On top of the process of rebuilding, rescuing missing people, and healing, residents of Lahaina now have other dynamics to worry about — what people like Naomi Klein and Kapuaʻala Sproat are calling “plantation disaster capitalism.” Amid the ongoing search-and-rescue process, real estate developers and investors are already swooping in to try and profit off of the devastation.
Many fear that the fires will result in an exodus of the Native population from Lahaina, many of whom are already being contacted by real estate developers to buy their homes for tourism. From post-World War II Europe to Hurricane Katrina, the bourgeoisie uses catastrophe for the working class as a fertile source of “regeneration” for their own profits.
President Biden, who wants to position himself favorably on issues of climate change and Indigenous rights with the upcoming elections, traveled to Maui on Monday to meet with communities affected by the wildfires. But for most Native Hawaiians who do not consider themselves to be American and have no identification with the imperialist empire that has ravaged its population and natural resources and violated its nation’s sovereignty, this visit is unwelcome.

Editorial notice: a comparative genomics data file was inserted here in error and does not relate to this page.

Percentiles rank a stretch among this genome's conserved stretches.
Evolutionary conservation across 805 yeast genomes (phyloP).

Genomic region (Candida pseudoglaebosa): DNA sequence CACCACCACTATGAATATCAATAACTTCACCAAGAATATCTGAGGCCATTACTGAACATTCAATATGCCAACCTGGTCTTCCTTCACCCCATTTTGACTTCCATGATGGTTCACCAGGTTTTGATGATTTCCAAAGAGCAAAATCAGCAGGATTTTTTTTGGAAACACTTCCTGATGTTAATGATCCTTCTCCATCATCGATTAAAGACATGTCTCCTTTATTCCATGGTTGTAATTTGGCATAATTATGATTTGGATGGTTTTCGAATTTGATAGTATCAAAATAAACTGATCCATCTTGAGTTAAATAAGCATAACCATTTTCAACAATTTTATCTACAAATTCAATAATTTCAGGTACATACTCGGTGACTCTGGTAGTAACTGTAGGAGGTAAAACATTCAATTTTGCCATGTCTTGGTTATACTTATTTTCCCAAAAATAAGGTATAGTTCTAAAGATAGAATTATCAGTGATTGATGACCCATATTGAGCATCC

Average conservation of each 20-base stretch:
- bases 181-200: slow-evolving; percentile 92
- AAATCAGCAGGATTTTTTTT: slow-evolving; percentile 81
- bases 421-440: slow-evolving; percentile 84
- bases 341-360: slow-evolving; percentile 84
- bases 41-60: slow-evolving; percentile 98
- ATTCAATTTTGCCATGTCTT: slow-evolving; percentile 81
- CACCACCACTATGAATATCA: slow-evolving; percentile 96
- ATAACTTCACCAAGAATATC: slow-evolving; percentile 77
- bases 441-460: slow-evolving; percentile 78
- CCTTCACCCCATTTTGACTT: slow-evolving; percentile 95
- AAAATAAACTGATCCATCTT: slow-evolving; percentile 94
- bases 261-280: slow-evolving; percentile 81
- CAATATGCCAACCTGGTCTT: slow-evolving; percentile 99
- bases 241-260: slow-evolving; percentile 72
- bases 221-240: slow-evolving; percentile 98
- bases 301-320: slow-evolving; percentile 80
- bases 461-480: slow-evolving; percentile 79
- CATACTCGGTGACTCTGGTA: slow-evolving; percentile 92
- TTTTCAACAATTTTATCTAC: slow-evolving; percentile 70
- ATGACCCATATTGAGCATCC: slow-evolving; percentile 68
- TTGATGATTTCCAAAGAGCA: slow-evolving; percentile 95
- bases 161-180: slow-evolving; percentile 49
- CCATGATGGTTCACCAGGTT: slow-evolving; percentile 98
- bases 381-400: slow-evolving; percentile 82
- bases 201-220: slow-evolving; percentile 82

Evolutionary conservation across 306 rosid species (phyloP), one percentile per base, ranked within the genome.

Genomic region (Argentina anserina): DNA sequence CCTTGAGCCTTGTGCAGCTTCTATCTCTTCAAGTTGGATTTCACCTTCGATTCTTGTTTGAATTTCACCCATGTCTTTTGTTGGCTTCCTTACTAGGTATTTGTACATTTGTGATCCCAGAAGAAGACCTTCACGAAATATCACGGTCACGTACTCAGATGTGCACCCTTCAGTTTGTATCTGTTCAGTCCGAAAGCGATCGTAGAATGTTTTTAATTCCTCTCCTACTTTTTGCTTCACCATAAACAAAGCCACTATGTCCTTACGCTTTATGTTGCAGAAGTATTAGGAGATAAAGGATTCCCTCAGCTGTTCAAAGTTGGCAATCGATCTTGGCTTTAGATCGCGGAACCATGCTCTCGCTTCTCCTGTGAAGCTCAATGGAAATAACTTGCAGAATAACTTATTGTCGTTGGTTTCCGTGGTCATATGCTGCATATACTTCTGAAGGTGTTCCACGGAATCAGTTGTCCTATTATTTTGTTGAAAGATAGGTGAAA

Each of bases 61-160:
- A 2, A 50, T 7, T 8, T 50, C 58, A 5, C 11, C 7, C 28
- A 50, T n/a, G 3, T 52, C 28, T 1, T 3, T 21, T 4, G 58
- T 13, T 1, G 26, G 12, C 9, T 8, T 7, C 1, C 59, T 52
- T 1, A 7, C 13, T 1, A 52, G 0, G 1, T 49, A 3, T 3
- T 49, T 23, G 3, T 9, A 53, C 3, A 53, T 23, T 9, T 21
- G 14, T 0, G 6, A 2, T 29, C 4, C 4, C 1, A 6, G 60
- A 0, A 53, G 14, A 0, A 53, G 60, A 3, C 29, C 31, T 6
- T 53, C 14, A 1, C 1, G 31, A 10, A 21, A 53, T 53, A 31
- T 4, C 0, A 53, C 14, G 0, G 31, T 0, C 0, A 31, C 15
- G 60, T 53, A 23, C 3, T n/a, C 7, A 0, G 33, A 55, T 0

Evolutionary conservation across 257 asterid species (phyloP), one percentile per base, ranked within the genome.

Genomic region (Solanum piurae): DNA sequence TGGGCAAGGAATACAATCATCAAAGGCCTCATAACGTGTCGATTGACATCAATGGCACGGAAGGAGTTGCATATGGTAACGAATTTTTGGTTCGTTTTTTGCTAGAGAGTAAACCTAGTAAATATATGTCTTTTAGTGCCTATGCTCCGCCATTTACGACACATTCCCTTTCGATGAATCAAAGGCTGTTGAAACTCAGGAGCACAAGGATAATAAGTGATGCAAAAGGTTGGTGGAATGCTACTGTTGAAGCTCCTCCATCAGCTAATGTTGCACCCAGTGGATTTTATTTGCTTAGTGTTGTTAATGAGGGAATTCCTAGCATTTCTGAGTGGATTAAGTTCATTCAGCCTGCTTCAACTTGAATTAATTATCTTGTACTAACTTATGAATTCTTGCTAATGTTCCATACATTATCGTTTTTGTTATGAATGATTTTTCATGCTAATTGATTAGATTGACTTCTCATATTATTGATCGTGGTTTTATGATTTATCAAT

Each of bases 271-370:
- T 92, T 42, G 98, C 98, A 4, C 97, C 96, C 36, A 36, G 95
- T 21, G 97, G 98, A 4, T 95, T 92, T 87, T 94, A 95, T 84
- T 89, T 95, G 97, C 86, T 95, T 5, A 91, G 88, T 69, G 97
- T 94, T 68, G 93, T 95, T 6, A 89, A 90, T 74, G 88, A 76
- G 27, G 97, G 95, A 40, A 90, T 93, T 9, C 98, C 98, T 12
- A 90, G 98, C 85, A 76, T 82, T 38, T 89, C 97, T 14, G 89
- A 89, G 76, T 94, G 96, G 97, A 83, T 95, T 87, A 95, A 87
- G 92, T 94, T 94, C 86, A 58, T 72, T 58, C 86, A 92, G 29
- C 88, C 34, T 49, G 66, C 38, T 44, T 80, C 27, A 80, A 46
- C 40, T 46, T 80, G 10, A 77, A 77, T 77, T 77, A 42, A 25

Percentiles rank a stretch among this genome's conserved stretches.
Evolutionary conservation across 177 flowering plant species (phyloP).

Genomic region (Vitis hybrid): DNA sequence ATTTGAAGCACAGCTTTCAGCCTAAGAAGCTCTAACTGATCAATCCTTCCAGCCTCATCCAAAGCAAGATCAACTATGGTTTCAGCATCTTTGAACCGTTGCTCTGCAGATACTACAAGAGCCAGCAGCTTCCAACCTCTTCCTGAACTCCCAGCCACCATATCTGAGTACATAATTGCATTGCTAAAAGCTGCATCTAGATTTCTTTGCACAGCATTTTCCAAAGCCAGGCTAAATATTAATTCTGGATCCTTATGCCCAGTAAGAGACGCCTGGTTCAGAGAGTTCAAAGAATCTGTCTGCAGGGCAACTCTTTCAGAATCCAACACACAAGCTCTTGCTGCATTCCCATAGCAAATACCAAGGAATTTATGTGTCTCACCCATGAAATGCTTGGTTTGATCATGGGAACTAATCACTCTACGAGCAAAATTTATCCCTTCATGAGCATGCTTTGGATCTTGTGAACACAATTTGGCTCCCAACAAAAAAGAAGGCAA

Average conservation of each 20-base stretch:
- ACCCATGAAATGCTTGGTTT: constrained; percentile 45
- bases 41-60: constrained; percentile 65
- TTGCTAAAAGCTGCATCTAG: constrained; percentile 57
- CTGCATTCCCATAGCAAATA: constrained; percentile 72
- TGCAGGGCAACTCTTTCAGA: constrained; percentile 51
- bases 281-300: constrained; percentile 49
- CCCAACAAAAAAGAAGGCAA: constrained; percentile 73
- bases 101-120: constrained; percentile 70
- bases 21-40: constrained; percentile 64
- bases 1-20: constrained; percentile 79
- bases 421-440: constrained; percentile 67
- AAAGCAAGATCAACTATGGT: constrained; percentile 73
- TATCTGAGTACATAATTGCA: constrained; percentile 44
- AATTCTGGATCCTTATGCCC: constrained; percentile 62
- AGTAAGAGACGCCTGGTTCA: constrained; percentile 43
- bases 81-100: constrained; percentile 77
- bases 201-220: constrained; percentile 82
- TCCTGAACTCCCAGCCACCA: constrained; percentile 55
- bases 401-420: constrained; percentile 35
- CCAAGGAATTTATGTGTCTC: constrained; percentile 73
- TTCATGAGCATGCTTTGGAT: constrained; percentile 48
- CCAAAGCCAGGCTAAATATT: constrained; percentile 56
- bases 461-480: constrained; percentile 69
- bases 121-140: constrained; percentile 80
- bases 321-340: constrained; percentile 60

As part of its response to the Maui wildfires, Biden promised a one-time payment of $700 per household to applicants who were displaced from their homes, an amount far from adequate to meet the needs of residents in the wake of the disaster. Meanwhile, the U.S. government has sent nearly a hundred billion dollars to engage in a proxy war in Ukraine.
While Biden promised to be a “climate president,” he has been far from it, approving oil drilling projects, like the Willow project in Alaska, and auctioning off drilling projects in the Gulf of Mexico. These projects continue the burning of fossil fuels, directly contribute to climate change, threaten water and land, and undermine Indigenous sovereignty and self-determination. But this is not an aberration — Biden ultimately answers to capitalists and the market, which demand the continued burning of fossil fuels to secure profits.
In the wake of this disaster, it’s essential to put forward a perspective of self-determination for the Native Hawaiian people, whose labor, cultural, land, and water rights have long been degraded for the sake of capitalist profits. Lahaina must be rebuilt under the leadership of Native Hawaiians and the working class — not the disaster capitalists who hope to continue the cycle of exploitation of the islands’ rich natural resources and human labor. A clear first demand must be to end the militarization of Hawaii by demanding U.S. troops and bases out of Hawaiʻi and to restore the natural environment under the leadership of Hawaiians themselves.